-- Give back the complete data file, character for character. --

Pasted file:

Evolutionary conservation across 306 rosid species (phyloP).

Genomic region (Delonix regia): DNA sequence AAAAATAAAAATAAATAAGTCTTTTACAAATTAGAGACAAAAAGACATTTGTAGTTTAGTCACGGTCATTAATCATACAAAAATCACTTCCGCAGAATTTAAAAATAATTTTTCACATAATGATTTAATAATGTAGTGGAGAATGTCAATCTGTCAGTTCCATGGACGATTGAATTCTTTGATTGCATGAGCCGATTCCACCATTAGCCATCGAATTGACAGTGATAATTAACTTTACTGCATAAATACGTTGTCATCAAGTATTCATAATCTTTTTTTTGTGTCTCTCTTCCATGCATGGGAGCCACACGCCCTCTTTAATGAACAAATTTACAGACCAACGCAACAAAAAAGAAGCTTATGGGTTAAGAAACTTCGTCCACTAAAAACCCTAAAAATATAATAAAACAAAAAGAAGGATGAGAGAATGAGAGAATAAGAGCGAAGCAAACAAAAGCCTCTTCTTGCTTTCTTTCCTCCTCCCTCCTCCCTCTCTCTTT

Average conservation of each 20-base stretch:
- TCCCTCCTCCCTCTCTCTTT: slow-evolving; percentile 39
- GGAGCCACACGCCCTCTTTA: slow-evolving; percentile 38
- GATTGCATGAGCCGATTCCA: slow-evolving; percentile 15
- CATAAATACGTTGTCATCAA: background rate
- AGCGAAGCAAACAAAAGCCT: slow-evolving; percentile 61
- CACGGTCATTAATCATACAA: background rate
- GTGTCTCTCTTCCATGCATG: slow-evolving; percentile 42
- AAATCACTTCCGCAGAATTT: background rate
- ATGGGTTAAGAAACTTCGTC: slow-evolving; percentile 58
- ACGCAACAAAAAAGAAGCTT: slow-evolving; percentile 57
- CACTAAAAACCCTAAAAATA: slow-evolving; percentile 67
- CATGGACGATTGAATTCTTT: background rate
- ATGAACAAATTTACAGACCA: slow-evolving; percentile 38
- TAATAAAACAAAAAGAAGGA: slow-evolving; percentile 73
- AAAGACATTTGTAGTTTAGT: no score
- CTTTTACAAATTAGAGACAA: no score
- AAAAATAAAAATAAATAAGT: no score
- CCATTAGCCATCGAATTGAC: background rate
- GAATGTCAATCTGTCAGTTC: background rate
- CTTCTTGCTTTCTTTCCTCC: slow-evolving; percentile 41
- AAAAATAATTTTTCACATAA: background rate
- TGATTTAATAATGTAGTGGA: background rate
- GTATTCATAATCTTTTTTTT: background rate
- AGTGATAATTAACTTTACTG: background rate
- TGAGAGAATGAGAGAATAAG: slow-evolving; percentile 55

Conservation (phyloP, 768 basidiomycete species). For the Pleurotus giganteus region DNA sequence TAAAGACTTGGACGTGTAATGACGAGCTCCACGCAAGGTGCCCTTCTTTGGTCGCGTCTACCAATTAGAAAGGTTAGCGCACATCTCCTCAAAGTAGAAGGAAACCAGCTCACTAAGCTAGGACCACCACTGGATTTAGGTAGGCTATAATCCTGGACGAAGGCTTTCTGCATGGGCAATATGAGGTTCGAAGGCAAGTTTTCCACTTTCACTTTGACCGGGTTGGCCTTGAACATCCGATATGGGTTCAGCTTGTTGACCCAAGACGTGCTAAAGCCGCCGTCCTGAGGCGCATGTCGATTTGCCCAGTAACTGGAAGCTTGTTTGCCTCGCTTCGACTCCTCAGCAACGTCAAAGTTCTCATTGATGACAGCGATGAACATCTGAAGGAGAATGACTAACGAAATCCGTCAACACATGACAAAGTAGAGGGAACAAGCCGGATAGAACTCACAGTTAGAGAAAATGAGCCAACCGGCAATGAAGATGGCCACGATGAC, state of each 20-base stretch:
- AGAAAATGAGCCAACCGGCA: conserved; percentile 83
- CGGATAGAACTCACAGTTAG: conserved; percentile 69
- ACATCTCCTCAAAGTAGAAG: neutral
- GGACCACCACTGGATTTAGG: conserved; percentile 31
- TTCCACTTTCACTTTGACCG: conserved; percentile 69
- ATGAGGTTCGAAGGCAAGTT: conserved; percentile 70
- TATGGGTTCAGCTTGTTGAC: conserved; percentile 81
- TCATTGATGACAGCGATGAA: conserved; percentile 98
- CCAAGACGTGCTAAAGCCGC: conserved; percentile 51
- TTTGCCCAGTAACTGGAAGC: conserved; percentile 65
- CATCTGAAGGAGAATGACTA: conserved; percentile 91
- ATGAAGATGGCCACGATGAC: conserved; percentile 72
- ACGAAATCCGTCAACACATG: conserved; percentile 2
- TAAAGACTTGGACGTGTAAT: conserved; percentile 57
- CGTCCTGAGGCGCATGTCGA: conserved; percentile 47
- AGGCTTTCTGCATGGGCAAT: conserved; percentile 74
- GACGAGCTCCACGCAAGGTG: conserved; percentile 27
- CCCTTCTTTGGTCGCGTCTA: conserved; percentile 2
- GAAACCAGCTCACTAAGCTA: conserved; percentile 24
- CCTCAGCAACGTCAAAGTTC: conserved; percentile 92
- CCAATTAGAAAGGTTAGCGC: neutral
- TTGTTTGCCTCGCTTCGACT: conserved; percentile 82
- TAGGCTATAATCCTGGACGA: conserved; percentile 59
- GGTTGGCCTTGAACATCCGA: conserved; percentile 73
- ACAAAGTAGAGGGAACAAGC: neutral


Evolutionary conservation across 306 rosid species (phyloP).

Genomic region (Delonix regia): DNA sequence AAAAATAAAAATAAATAAGTCTTTTACAAATTAGAGACAAAAAGACATTTGTAGTTTAGTCACGGTCATTAATCATACAAAAATCACTTCCGCAGAATTTAAAAATAATTTTTCACATAATGATTTAATAATGTAGTGGAGAATGTCAATCTGTCAGTTCCATGGACGATTGAATTCTTTGATTGCATGAGCCGATTCCACCATTAGCCATCGAATTGACAGTGATAATTAACTTTACTGCATAAATACGTTGTCATCAAGTATTCATAATCTTTTTTTTGTGTCTCTCTTCCATGCATGGGAGCCACACGCCCTCTTTAATGAACAAATTTACAGACCAACGCAACAAAAAAGAAGCTTATGGGTTAAGAAACTTCGTCCACTAAAAACCCTAAAAATATAATAAAACAAAAAGAAGGATGAGAGAATGAGAGAATAAGAGCGAAGCAAACAAAAGCCTCTTCTTGCTTTCTTTCCTCCTCCCTCCTCCCTCTCTCTTT

Average conservation of each 20-base stretch:
- TCCCTCCTCCCTCTCTCTTT: slow-evolving; percentile 39
- GGAGCCACACGCCCTCTTTA: slow-evolving; percentile 38
- GATTGCATGAGCCGATTCCA: slow-evolving; percentile 15
- CATAAATACGTTGTCATCAA: background rate
- AGCGAAGCAAACAAAAGCCT: slow-evolving; percentile 61
- CACGGTCATTAATCATACAA: background rate
- GTGTCTCTCTTCCATGCATG: slow-evolving; percentile 42
- AAATCACTTCCGCAGAATTT: background rate
- ATGGGTTAAGAAACTTCGTC: slow-evolving; percentile 58
- ACGCAACAAAAAAGAAGCTT: slow-evolving; percentile 57
- CACTAAAAACCCTAAAAATA: slow-evolving; percentile 67
- CATGGACGATTGAATTCTTT: background rate
- ATGAACAAATTTACAGACCA: slow-evolving; percentile 38
- TAATAAAACAAAAAGAAGGA: slow-evolving; percentile 73
- AAAGACATTTGTAGTTTAGT: no score
- CTTTTACAAATTAGAGACAA: no score
- AAAAATAAAAATAAATAAGT: no score
- CCATTAGCCATCGAATTGAC: background rate
- GAATGTCAATCTGTCAGTTC: background rate
- CTTCTTGCTTTCTTTCCTCC: slow-evolving; percentile 41
- AAAAATAATTTTTCACATAA: background rate
- TGATTTAATAATGTAGTGGA: background rate
- GTATTCATAATCTTTTTTTT: background rate
- AGTGATAATTAACTTTACTG: background rate
- TGAGAGAATGAGAGAATAAG: slow-evolving; percentile 55

Conservation (phyloP, 768 basidiomycete species). For the Pleurotus giganteus region DNA sequence TAAAGACTTGGACGTGTAATGACGAGCTCCACGCAAGGTGCCCTTCTTTGGTCGCGTCTACCAATTAGAAAGGTTAGCGCACATCTCCTCAAAGTAGAAGGAAACCAGCTCACTAAGCTAGGACCACCACTGGATTTAGGTAGGCTATAATCCTGGACGAAGGCTTTCTGCATGGGCAATATGAGGTTCGAAGGCAAGTTTTCCACTTTCACTTTGACCGGGTTGGCCTTGAACATCCGATATGGGTTCAGCTTGTTGACCCAAGACGTGCTAAAGCCGCCGTCCTGAGGCGCATGTCGATTTGCCCAGTAACTGGAAGCTTGTTTGCCTCGCTTCGACTCCTCAGCAACGTCAAAGTTCTCATTGATGACAGCGATGAACATCTGAAGGAGAATGACTAACGAAATCCGTCAACACATGACAAAGTAGAGGGAACAAGCCGGATAGAACTCACAGTTAGAGAAAATGAGCCAACCGGCAATGAAGATGGCCACGATGAC, state of each 20-base stretch:
- AGAAAATGAGCCAACCGGCA: conserved; percentile 83
- CGGATAGAACTCACAGTTAG: conserved; percentile 69
- ACATCTCCTCAAAGTAGAAG: neutral
- GGACCACCACTGGATTTAGG: conserved; percentile 31
- TTCCACTTTCACTTTGACCG: conserved; percentile 69
- ATGAGGTTCGAAGGCAAGTT: conserved; percentile 70
- TATGGGTTCAGCTTGTTGAC: conserved; percentile 81
- TCATTGATGACAGCGATGAA: conserved; percentile 98
- CCAAGACGTGCTAAAGCCGC: conserved; percentile 51
- TTTGCCCAGTAACTGGAAGC: conserved; percentile 65
- CATCTGAAGGAGAATGACTA: conserved; percentile 91
- ATGAAGATGGCCACGATGAC: conserved; percentile 72
- ACGAAATCCGTCAACACATG: conserved; percentile 2
- TAAAGACTTGGACGTGTAAT: conserved; percentile 57
- CGTCCTGAGGCGCATGTCGA: conserved; percentile 47
- AGGCTTTCTGCATGGGCAAT: conserved; percentile 74
- GACGAGCTCCACGCAAGGTG: conserved; percentile 27
- CCCTTCTTTGGTCGCGTCTA: conserved; percentile 2
- GAAACCAGCTCACTAAGCTA: conserved; percentile 24
- CCTCAGCAACGTCAAAGTTC: conserved; percentile 92
- CCAATTAGAAAGGTTAGCGC: neutral
- TTGTTTGCCTCGCTTCGACT: conserved; percentile 82
- TAGGCTATAATCCTGGACGA: conserved; percentile 59
- GGTTGGCCTTGAACATCCGA: conserved; percentile 73
- ACAAAGTAGAGGGAACAAGC: neutral